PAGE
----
Council “wholeheartedly agreed” with government concerns about Norfolk primary school performance

Education minister Nick Gibb. Picture: DENISE BRADLEY

Education minister Nick Gibb. Picture: DENISE BRADLEY - Credit: Copyright: Archant 2014

Norfolk County Council 'wholeheartedly agreed' with ministers that the performance of primary schools in 2015 was not good enough, letters released under the Freedom of Information Act have revealed.

It was in the bottom 10 areas for pupils meeting the expected standard at the end of primary school.

In a letter dated September 30, education minister Nick Gibb said he was 'disappointed' only 75pc of Norfolk pupils achieved level 4 or above in reading, writing and maths, compared to an England average of 80pc. Both figures were later revised upwards by 1 percentage point.

He said: 'I am sure these results concern you as much as they do me, and you will be considering how to ensure more pupils achieve expected standards in the future.'

In the first of two replies, the council said it 'wholeheartedly agreed' standards were not high enough.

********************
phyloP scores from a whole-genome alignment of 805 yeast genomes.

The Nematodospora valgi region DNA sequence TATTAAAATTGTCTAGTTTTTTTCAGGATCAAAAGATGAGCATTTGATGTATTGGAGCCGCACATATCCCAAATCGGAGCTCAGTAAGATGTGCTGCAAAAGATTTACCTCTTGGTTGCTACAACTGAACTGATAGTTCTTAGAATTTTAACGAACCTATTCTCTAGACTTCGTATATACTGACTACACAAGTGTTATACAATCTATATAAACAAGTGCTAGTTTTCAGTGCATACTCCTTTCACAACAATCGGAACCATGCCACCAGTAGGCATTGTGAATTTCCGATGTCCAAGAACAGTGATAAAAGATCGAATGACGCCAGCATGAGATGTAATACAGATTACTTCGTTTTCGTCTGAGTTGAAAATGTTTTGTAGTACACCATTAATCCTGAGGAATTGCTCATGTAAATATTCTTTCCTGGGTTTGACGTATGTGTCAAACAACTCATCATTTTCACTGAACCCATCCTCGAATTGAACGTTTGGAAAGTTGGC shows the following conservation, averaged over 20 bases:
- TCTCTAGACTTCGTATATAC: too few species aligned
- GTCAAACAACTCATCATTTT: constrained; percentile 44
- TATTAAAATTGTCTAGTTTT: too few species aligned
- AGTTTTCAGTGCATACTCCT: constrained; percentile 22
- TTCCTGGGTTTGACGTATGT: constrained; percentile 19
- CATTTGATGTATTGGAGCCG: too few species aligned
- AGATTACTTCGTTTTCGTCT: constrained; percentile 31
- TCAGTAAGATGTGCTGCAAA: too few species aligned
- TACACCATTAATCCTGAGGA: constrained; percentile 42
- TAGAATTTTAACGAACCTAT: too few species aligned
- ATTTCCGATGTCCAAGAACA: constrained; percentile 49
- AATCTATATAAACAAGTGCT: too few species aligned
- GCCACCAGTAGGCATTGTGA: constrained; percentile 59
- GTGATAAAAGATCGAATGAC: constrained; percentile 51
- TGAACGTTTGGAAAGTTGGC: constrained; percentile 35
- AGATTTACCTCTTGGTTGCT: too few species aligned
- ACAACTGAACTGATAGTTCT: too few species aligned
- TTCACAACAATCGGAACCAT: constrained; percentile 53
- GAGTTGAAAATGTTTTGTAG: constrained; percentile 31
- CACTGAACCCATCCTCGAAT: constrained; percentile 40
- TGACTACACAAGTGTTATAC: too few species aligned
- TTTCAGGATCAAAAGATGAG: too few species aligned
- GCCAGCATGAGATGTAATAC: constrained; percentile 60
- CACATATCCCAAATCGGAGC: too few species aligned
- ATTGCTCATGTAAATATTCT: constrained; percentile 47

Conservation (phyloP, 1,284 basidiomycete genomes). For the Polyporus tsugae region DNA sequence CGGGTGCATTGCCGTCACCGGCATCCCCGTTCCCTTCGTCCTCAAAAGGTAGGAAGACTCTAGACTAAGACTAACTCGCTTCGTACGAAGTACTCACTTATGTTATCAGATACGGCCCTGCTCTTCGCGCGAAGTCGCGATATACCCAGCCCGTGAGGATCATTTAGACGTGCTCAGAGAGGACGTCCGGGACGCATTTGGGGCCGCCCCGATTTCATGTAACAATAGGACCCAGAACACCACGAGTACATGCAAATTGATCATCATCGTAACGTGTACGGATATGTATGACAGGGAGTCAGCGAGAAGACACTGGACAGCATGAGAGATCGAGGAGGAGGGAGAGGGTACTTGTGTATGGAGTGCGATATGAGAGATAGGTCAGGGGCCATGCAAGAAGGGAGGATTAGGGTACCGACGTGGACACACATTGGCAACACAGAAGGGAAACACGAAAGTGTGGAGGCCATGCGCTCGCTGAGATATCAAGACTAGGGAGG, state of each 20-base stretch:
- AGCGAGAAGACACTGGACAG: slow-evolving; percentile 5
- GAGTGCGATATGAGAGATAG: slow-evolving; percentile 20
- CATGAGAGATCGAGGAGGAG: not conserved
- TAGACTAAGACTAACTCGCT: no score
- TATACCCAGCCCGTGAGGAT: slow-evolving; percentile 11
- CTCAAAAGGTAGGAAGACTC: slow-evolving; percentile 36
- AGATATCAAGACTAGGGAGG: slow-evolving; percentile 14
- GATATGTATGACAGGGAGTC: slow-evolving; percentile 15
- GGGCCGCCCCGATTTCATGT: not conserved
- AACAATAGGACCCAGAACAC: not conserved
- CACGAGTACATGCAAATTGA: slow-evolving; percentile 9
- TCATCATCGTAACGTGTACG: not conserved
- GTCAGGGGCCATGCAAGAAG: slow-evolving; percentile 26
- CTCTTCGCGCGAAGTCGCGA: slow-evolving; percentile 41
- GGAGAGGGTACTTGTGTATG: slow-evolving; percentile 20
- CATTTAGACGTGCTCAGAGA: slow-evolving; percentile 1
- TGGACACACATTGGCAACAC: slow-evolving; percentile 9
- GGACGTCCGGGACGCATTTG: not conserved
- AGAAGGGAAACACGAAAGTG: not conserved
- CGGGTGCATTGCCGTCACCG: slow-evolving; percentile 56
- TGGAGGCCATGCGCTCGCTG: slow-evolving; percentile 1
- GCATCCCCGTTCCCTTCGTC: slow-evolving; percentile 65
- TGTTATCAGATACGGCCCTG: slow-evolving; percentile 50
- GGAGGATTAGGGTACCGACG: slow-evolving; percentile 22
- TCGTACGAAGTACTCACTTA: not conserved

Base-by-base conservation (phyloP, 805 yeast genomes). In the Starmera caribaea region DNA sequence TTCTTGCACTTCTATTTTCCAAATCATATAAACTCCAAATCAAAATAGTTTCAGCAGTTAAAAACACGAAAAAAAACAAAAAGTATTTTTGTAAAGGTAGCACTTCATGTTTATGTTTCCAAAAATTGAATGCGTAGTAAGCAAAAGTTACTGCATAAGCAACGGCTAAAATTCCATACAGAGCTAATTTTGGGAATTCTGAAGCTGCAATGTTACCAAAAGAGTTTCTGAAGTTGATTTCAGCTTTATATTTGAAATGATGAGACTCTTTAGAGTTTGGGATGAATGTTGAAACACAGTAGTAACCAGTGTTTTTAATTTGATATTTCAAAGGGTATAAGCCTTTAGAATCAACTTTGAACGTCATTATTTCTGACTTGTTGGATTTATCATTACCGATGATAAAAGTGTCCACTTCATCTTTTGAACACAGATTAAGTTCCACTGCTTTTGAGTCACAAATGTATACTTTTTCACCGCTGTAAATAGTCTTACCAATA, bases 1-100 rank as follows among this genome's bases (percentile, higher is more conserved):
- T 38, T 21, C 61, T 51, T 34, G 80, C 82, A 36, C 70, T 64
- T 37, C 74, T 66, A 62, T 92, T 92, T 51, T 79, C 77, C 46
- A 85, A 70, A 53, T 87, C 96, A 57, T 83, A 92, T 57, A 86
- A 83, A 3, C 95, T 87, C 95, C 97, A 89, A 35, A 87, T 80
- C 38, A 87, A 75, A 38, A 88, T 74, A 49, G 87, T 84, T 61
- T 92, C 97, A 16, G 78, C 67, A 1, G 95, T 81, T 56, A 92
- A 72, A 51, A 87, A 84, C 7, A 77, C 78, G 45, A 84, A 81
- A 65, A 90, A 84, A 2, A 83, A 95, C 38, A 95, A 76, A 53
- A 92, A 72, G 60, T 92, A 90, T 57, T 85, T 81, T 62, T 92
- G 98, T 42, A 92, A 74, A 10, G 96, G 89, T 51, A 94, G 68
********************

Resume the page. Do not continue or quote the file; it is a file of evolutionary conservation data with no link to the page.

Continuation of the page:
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It said the proportion of pupils reaching the standard in 2015 was the same as the England average two years earlier, but improvements were not fast enough.

It outlined its risk assessment system for schools, and added: 'Any school - regardless of its current Ofsted rating - that is not enabling children to do their best is identified as a school causing concern and subject to intervention of varying degrees.'

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It also pointed out the proportion of primary schools judged at least 'good' by Ofsted had risen by 21 percentage points since it launched its new strategy.

In its second letter, the council said: 'You will see the plan confirms the drive to improve outcomes for all Norfolk children continues relentlessly and the improvements seen in early years, Key Stage 1 and Key Stage 4 will shortly be replicated at Key Stage 2.'

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